Carlos Ghosn: “Yes, but I think at the same time, I think there is a lot of preemptive – you know – speculation, about the position of the next administration, the president-elect has said two things which are very clear: America first, jobs in the United States. That’s the message: ‘as long as you are operating in the United States, and giving us the sensation that America comes first and you are creating enough jobs in the United States, we’re fine with this’. So, so far car makers have adapted their strategy in function of the existing agreement.
“The existing agreement is NAFTA (North American Free Trade Agreement). NAFTA is going to change. We do not know, but probably they are going to change NAFTA. They are going to come into re-negotiating some of the agreements. But I do not think anybody wants to say: ‘OK, well, no more free trade!’ No, it is (will be) a different free trade – maybe taking more in consideration the interest of the main economy in NAFTA. And we are fine with this. We will adapt to this situation.”
Isabelle Kumar: “Where does Europe fit into all of this, because obviously Europe is entering even more uncertain times.”
Carlos Ghosn: “Well, obviously Europe’s uncertainty is coming more for the multiplication of elections in Europe, important elections in Europe in 2017, that is where the uncertainty is coming from. But from the economic point of view, I think Europe is gonna have a good year. Not a flamboyant growth, it is going to be a reasonable growth, a moderate growth, waiting for the elections to take place – and hopefully with a 2018 which will make a more clear steering on the economy.”
Global Economy in 2017
‘Too slow for too long’ was the International Monetary Fund’s (IMF) verdict on the global economy in mid-2016. Modest gains in both advanced economies and emerging markets have kept growth at around 3 percent for several years.
“Here at the World Economic Forum, there’s hope that 2017 will be the year that the global economy comes out of the doldrums and also an understanding that policy making in the United States will be critical,” Sarah Chappell reported from Davos.
US President Donald Trump has vowed to cut taxes and slash regulation.
Jeff Schumacher, CEO of investment firm BCG Digital Ventures, explained that although he is not a fan of some of Trump’s principles, he is very optimistic about what the new presidency is likely to mean for business.
“He (Trump) could end up being the entrepreneur’s entrepreneur,” Schumacher told Euronews.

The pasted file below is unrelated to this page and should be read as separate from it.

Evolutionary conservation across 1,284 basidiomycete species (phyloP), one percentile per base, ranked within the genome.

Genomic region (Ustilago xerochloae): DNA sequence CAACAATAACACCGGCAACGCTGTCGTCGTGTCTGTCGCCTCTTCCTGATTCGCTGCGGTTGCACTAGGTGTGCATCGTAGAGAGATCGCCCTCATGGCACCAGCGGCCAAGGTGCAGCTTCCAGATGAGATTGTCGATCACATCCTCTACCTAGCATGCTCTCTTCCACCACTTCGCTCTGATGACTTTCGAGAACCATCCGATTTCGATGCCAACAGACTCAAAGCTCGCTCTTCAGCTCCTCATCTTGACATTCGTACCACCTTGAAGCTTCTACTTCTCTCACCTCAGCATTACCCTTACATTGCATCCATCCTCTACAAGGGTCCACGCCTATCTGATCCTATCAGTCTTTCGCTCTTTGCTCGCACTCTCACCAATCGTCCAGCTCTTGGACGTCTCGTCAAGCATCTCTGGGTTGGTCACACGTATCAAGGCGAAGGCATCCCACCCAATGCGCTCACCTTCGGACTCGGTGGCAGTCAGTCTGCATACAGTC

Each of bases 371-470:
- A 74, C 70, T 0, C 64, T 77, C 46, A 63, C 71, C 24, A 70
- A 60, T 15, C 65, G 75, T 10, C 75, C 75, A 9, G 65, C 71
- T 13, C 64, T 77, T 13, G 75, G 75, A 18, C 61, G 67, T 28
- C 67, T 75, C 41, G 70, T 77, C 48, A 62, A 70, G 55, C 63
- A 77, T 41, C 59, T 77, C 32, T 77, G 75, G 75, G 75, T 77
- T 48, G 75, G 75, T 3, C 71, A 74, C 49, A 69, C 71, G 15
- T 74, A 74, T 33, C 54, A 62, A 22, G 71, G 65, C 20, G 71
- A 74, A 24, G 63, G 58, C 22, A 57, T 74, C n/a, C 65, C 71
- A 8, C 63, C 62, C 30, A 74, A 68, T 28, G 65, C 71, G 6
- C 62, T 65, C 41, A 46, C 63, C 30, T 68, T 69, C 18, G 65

“I think if you see the corporate tax getting reduced and less regulation, I think you’ll see a lot of capital flow into the US. That kind of capital come (capital flow) and that kind of growth – the US, just by the size of its market and the size of its economy, will bring the global economy with it.”
Despite #political uncertainties, upbeat 2017-18 #economic outlook: real GDP growth of 2.8 in 2017, 3.1 in 2018.
N_Behravesh</a> <a href="https://twitter.com/hashtag/IHSEconomics?src=hash">#IHSEconomics</a> <a href="https://t.co/P0ZEHMzI9N">pic.twitter.com/P0ZEHMzI9N</a></p>— IHS news (IHS_news) January 17, 2017
But just as the US could rev up the engine for global growth, it could put the brakes on it too.
Some of Donald Trump’s protectionist rhetoric – if put into action – could spell serious trouble, as Nariman Behravesh, Chief Economist at IHS, explained.
“If we have pro-growth populism (US policies), it’s great. That’s what we think is really what’s going to happen in the end, that’s more likely,” Behravesh said.
“But if we have protectionist populism, that could be a disaster for the US, China and many parts of the world. That’s a recession scenario.”
Messages from the Mountains
The shuttle buses that take WEF delegates around Davos are a great place to grab a quick word with people and gauge the mood of the forum. The Euronews team always spends a little time during the forum on the bus, chatting with delegates!
This year, Sarah Chappell was asking delegates about their hopes for the world in 2017. Here is a pick of some of their views.
When asked what he hoped and feared the most for the world this year, Rosan Roeslani, Chairman of the Indonesian Chamber of Commerce, took the long view, saying: “There’s always a cycle in life – ups and downs. But I think we need to always feel optimistic, looking forward.”
Anat Bar-Gera, Chairwoman at Cyverse and a board member at UNICEF in Switzerland, had a strong message of hope: “I very much hope that this part of the world – the leaders, the privileged, the rich – will be able this year to include, take care, and solve the problems of the other part of the world. Of the refugees, of the people who come across the seas, and of the kids of Syria – all of those problems that haven’t been solved yet, unfortunately.”
Meanwhile, Davos veteran Dhruv Sawhney, Chairman of Triveni Turbine Ltd., put forward the view that it was time to stop trying to forecast and predict the future, saying: “We’ve had hopes every year at Davos – they’ve never come right, and I’ve been coming here now for 25 years.
“Two to three years ago we never knew that (Indian) Prime Minister Modi would come, that Brexit would happen, or that President-elect (Donald) Trump will happen. So, forecasting in Davos is not a very easy thing!”